Sunday, November 14, 2010

And another thing

Hello to Unknown News readers (and thanks as always to H&HH for the link) and to Jon Swift Memorial Roundup 2010 readers. Maybe you'd like to check out some of my other posts.

The Christian Science Monitor's coverage of the draft proposal from the co-chairs of the Cat Food Commission starts this way:
The Democrat and Republican who cochair President Obama's debt commission haven't offered a magic fix for federal deficits, but they've tried to make one point loud and clear: Answers to America's fiscal challenges will involve "shared sacrifice."
"Shared sacrifice." Oh, my. What a high-sounding phrase. What a wonderful, "we're all in this together" sound bite. Group hug, gang, and a round of Kumbaya!

What a pile of unmitigated crap.

There are a hell of a lot of people in this country who over the past couple of decades have done their share of sacrificing, their share and more. They have seen their wages stagnate, their real household incomes fall, their household economies maintained only by working more hours.

We - millions of us - have lost our jobs, some of us so long ago that unemployment benefits are a memory. We have lost our health coverage and with it our access to health care. Growing numbers of us have lost our homes as foreclosures rise and rise again, foreclosures often driven by outright fraud by the banking industry. More and more of us have sunk into poverty and seen our children go hungry. We have seen our futures darken, our hopes that our children will be better off than us shrivel, and discovered too often that the light at the end of the tunnel is just a neon arrow pointing down another tunnel.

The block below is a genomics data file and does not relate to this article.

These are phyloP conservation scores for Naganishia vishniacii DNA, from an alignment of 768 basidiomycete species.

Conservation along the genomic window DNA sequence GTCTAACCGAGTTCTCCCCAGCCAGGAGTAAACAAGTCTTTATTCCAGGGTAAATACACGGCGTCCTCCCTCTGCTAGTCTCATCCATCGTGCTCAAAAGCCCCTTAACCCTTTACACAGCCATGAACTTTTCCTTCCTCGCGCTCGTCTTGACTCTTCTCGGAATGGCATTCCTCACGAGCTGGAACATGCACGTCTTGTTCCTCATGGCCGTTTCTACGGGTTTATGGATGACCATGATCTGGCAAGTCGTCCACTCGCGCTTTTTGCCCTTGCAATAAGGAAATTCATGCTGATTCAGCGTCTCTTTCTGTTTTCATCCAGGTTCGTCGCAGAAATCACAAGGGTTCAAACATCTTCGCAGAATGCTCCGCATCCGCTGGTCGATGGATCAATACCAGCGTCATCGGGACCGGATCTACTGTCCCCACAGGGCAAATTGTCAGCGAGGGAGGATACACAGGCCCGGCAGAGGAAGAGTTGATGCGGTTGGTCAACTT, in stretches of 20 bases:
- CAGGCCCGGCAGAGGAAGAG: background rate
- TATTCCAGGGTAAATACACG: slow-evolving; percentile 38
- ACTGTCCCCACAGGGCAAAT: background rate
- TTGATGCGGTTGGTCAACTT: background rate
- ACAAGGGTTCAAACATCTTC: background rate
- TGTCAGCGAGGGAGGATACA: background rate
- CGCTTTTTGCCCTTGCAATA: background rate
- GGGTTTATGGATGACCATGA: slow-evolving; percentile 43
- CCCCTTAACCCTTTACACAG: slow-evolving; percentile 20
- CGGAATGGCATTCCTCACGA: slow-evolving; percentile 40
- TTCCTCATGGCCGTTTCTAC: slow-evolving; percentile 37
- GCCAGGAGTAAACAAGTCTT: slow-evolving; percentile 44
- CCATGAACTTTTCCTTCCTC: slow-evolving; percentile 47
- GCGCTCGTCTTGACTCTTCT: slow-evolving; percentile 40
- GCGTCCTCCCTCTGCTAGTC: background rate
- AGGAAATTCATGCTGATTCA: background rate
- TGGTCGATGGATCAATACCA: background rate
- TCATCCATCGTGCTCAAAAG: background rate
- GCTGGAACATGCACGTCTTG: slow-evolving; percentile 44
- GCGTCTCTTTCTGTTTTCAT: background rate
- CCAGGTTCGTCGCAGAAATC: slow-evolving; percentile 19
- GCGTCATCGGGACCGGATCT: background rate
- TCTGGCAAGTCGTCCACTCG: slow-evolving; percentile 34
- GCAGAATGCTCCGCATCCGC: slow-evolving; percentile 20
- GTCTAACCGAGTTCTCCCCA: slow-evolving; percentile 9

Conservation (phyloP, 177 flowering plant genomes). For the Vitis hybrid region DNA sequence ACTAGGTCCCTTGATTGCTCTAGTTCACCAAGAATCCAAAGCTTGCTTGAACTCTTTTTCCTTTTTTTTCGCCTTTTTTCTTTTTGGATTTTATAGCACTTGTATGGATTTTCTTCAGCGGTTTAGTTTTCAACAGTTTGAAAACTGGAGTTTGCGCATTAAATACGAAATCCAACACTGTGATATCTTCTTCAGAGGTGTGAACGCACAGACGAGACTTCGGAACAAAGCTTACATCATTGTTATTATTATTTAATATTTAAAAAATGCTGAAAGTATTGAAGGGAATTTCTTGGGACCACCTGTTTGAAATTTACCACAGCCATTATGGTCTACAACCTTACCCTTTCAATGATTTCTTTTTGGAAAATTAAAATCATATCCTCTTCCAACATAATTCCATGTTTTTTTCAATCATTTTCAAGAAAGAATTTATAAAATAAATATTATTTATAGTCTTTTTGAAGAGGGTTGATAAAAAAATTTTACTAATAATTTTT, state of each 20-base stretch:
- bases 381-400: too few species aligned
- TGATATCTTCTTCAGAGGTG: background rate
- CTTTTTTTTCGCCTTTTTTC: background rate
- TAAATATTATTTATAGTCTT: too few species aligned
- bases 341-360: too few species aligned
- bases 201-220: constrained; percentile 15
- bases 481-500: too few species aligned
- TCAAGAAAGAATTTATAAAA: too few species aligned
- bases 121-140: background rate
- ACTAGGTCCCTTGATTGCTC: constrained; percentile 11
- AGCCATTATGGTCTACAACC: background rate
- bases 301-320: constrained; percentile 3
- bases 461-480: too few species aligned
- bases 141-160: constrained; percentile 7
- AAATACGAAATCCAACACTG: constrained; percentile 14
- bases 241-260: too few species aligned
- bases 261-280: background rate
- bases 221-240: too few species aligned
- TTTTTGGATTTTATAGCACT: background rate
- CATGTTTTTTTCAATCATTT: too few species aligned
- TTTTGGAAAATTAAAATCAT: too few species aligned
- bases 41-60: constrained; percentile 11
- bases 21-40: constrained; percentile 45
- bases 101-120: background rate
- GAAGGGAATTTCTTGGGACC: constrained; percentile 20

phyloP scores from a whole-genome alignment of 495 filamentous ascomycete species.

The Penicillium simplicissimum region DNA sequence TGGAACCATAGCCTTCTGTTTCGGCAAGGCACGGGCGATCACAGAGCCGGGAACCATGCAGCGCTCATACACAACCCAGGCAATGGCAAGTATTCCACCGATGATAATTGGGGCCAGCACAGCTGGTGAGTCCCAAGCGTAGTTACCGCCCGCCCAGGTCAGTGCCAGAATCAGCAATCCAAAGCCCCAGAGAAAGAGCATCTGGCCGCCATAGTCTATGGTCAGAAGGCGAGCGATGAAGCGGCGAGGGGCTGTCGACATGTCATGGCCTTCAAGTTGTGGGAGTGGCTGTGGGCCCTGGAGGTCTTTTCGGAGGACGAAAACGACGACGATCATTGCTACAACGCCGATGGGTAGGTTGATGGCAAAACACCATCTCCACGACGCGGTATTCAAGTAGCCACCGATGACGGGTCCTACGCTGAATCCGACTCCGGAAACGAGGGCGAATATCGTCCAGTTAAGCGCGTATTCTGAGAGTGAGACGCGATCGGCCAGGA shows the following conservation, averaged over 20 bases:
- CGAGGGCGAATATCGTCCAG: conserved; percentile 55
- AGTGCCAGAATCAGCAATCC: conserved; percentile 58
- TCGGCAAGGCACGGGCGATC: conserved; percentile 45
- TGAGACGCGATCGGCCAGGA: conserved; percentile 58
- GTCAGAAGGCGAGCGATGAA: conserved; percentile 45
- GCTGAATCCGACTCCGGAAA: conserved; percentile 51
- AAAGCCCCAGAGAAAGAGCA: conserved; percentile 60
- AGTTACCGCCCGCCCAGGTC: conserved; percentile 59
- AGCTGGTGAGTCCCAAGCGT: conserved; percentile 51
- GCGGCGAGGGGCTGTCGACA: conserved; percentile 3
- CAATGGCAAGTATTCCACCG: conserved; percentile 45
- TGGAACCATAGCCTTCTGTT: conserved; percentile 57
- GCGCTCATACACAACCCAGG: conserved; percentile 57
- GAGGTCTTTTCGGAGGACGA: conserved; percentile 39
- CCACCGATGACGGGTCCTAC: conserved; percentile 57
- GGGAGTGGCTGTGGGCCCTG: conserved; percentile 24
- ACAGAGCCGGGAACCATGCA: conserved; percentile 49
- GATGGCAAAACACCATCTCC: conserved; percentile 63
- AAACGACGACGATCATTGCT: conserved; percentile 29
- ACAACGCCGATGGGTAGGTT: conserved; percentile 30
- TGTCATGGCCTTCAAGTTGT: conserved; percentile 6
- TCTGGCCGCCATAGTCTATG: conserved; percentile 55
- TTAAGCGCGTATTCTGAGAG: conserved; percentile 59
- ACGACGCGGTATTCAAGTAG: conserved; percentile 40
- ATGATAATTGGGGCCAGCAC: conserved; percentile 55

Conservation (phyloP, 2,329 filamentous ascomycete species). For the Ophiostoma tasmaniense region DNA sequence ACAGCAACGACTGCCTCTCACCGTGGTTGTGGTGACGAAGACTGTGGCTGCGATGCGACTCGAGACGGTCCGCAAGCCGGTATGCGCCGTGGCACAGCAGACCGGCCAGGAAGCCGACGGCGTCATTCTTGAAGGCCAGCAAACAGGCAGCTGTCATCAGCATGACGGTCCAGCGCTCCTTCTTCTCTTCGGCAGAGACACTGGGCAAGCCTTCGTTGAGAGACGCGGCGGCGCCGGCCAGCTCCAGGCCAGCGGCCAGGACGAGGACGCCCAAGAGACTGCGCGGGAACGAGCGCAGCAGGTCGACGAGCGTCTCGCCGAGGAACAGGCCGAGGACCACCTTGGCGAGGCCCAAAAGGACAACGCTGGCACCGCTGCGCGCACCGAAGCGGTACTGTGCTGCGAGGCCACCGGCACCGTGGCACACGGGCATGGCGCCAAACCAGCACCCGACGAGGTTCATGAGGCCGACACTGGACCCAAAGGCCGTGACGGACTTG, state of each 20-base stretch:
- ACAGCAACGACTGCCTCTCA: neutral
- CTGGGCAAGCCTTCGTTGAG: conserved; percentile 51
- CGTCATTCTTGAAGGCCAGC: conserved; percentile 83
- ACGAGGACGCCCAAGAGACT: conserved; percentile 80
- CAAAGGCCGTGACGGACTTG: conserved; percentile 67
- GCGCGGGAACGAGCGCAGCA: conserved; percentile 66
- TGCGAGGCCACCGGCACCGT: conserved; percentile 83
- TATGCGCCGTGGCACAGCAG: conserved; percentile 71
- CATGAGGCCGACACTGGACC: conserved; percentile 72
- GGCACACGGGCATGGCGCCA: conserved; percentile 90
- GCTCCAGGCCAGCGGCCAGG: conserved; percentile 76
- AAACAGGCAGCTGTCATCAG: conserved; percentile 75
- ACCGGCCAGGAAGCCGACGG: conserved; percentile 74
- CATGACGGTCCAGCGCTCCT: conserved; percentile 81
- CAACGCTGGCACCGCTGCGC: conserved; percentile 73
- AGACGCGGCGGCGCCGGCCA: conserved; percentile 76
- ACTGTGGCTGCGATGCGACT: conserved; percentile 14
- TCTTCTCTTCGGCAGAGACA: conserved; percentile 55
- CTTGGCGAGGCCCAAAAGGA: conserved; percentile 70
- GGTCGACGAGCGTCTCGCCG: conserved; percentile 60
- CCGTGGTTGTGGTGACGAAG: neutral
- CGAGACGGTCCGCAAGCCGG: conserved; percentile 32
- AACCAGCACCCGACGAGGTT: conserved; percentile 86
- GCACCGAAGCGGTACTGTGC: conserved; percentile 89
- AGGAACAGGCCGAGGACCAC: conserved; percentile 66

And now we are being told that we "all" have to "sacrifice." We "all" must "share the burden." We "all" have to "share the pain." And we are being told this by the very people who have gained, who have gotten richer, fatter, more comfortable, more secure, even as we, like Alice, have been doing all the running we can do, to keep in the same place. They are the ones who now dare to tell us that we "all" have to do our part so their stock portfolios won't be damaged in some future financial crunch.

So tell us, Erskine Bowles, tell us, Alan Simpson, tell us any of you sitting in your clean, carpeted, warmed, and well-lighted offices, with your white collars and cut fingernails,* tell us what you are going to sacrifice. Tell us what part of the pain you are going to bear. Not vague generalities about groups and classes with charts and graphs and bullet points, but you, yourself. How great will be your "sacrifice?" How great will be your burden, your pain?

Because I say to you that if we "all" must sacrifice, if we "all" must bear our burden, I say to you that the amount of sacrifice in the decades to come should be directly proportional to the amount of gain in the decades just past. That those who have gained the most should give up the most. And that those among us who have already sacrificed, already lost, have already borne their share and more, should not be expected to sacrifice, should not be expected to be the widow giving her two mites to the treasury until after - after, I say - you prove that you will do more than the rich who cast in only what they thought they could just as well do without.**

You want to talk about "sacrifice?" Fine. Show us your cards. Put up or fucking shut up.

Updated with the link to the Taibbi piece and thanks go to, again, Blckdgrd for the tip.

*Look up quotes from C. S. Lewis's The Screwtape Letters. No link because in any I found, the relevant quote was buried in a long list of others and so the link was pretty useless. You're on your own.
**Mark 12:41-44

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